Thank you, Senator Booker. I am truly honored to have you here with us today, and am proud to call you not just my senator, but a colleague, and a friend.

Thank you to my good friend Gerry Krovatin for encouraging me to enter the public square in Hoboken when I was a young attorney in my mid-20’s. I could not have asked for a more fitting emcee for today’s ceremonies.

Thank you to the members of the faith community, for your spiritual guidance today, and every day. Thank you to Dr. Johnson for your leadership in educating and shaping the minds of Hoboken’s young students. Thank you to County Executive Tom DeGise, State Senator Brian Stack, and United States Senator Bob Menendez for your remarks, your leadership, and your commitment to public service in our county, our state, and our country.

Congratulations to the newly sworn in City Council Members, Emily and Vanessa, I am looking forward to working with you in the coming years, and Jim, I look forward to continuing the work we began together.

And to my colleagues who currently sit on City Council, although I’ll miss seeing you every other Wednesday night, I am as committed as ever to our partnership and the work we will do together.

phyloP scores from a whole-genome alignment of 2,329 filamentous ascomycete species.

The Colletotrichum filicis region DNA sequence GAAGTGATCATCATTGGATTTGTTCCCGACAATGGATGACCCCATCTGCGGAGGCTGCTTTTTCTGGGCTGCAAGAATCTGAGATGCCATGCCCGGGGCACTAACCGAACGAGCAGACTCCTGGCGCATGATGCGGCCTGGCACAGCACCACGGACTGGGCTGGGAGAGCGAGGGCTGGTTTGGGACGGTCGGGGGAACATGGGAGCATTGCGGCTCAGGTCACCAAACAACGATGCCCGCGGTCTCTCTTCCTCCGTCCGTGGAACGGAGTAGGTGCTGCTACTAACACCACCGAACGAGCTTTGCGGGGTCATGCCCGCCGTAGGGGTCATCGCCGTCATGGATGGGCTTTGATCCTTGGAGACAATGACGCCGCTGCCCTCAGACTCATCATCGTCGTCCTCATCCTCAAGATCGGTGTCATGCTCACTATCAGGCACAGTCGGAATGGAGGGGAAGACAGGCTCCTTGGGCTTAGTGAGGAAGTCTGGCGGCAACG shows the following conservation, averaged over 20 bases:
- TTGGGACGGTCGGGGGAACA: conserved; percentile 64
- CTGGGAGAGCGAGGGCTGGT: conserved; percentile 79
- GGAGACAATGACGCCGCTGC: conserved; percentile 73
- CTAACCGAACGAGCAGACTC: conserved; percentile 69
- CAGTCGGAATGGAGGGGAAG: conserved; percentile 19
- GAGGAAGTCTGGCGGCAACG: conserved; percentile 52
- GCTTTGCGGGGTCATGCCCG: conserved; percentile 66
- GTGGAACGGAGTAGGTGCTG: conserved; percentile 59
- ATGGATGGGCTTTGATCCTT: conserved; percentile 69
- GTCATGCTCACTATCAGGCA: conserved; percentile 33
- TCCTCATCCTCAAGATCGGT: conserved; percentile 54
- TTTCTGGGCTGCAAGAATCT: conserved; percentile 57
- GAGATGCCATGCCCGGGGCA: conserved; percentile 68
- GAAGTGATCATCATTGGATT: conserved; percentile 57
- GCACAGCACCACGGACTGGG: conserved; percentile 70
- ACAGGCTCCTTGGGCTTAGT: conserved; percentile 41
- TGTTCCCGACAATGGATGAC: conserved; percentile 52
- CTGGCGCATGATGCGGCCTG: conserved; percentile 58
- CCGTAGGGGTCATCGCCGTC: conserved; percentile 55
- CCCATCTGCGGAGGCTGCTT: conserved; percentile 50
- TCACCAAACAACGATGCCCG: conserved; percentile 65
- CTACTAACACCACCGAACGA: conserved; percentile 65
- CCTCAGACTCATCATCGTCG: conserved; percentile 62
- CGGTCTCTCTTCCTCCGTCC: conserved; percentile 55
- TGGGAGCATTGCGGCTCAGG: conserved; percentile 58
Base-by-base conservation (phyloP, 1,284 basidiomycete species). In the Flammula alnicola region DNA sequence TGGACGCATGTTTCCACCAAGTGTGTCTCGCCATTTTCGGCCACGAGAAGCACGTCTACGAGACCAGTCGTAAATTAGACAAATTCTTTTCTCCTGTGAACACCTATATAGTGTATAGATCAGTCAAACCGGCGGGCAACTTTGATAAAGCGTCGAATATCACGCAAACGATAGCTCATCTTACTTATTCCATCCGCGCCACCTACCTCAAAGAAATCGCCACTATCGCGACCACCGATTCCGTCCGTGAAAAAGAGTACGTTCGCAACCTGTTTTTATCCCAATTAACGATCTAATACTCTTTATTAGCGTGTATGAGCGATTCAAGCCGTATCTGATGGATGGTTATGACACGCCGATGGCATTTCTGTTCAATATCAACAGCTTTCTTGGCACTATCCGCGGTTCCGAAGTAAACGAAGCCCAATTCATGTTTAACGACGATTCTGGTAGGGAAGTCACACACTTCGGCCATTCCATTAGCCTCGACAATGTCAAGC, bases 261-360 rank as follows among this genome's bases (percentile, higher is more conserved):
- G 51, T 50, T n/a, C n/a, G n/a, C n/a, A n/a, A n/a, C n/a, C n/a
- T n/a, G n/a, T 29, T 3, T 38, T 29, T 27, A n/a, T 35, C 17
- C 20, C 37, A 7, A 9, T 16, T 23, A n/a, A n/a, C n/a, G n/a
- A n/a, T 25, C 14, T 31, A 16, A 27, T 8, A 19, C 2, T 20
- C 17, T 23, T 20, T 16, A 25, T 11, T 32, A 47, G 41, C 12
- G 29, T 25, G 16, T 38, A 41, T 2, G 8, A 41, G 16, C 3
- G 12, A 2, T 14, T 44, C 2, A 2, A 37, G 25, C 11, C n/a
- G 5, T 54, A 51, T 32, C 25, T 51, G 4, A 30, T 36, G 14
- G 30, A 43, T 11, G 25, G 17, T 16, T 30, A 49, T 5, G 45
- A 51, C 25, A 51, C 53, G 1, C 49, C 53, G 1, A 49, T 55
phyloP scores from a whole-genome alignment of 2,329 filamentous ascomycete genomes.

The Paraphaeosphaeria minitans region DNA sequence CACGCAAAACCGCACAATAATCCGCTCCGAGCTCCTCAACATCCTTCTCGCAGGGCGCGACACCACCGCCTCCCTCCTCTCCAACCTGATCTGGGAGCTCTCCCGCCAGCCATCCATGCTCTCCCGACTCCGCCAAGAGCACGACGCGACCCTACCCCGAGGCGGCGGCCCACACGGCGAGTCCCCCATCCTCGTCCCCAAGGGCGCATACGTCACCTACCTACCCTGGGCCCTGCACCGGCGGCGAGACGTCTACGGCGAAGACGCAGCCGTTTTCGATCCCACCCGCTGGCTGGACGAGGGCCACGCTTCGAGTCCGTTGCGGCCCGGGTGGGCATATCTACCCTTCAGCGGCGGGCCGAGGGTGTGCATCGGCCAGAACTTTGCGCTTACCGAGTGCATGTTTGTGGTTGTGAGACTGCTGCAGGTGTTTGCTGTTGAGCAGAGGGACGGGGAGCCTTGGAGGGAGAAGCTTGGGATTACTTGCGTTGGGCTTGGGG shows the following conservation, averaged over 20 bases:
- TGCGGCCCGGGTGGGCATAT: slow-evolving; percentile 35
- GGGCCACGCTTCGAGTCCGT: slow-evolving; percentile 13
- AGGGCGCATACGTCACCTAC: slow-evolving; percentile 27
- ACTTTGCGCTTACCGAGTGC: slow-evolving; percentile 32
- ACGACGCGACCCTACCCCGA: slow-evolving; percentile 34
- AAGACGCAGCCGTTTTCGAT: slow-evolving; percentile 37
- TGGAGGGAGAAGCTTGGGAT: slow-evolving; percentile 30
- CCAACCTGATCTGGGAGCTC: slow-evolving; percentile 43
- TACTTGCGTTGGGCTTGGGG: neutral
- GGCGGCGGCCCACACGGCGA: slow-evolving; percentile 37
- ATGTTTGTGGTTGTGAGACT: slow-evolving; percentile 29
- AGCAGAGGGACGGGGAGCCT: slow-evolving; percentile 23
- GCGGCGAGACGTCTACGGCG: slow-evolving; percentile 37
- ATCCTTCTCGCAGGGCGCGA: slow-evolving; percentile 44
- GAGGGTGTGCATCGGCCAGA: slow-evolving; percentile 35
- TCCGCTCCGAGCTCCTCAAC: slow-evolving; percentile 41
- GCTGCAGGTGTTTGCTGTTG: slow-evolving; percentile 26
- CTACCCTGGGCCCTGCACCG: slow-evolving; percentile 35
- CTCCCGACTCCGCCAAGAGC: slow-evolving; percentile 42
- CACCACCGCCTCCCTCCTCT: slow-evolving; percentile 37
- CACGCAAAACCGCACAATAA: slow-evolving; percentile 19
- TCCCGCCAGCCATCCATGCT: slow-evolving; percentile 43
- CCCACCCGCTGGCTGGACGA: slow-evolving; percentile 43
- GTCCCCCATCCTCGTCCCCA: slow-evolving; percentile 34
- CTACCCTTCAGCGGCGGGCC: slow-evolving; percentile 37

Thank you to the countless people that volunteered on the campaign. The door-knocking, the phone calls, the events were instrumental in getting us here. This was truly a community-wide effort, and I thank each and every one of you for your time and dedication.

And most importantly, to my family, Bindya, Arza, Shabegh, my parents, my brother and sister-in-law: thank you. Your support and willingness to share me with the City of Hoboken, while yourselves working so hard in this election means more to me than I can really say. For the Bhalla family, elections are always a family affair, and this one was no exception. So I am very grateful.

I must give a very, very special thank you and express my gratitude to Mayor Dawn Zimmer. Without Mayor Zimmer’s guidance, hard work, resilience and persistence, I would not be standing here today. Mayor Zimmer, over your decade of public service in Hoboken, it’s truly incredible and historic what you have accomplished. I speak on behalf of thousands of residents in saying how grateful we are for your sacrifice to our City. Our gratitude to you remains close to our hearts and will not be forgotten. So thank you, Mayor Zimmer.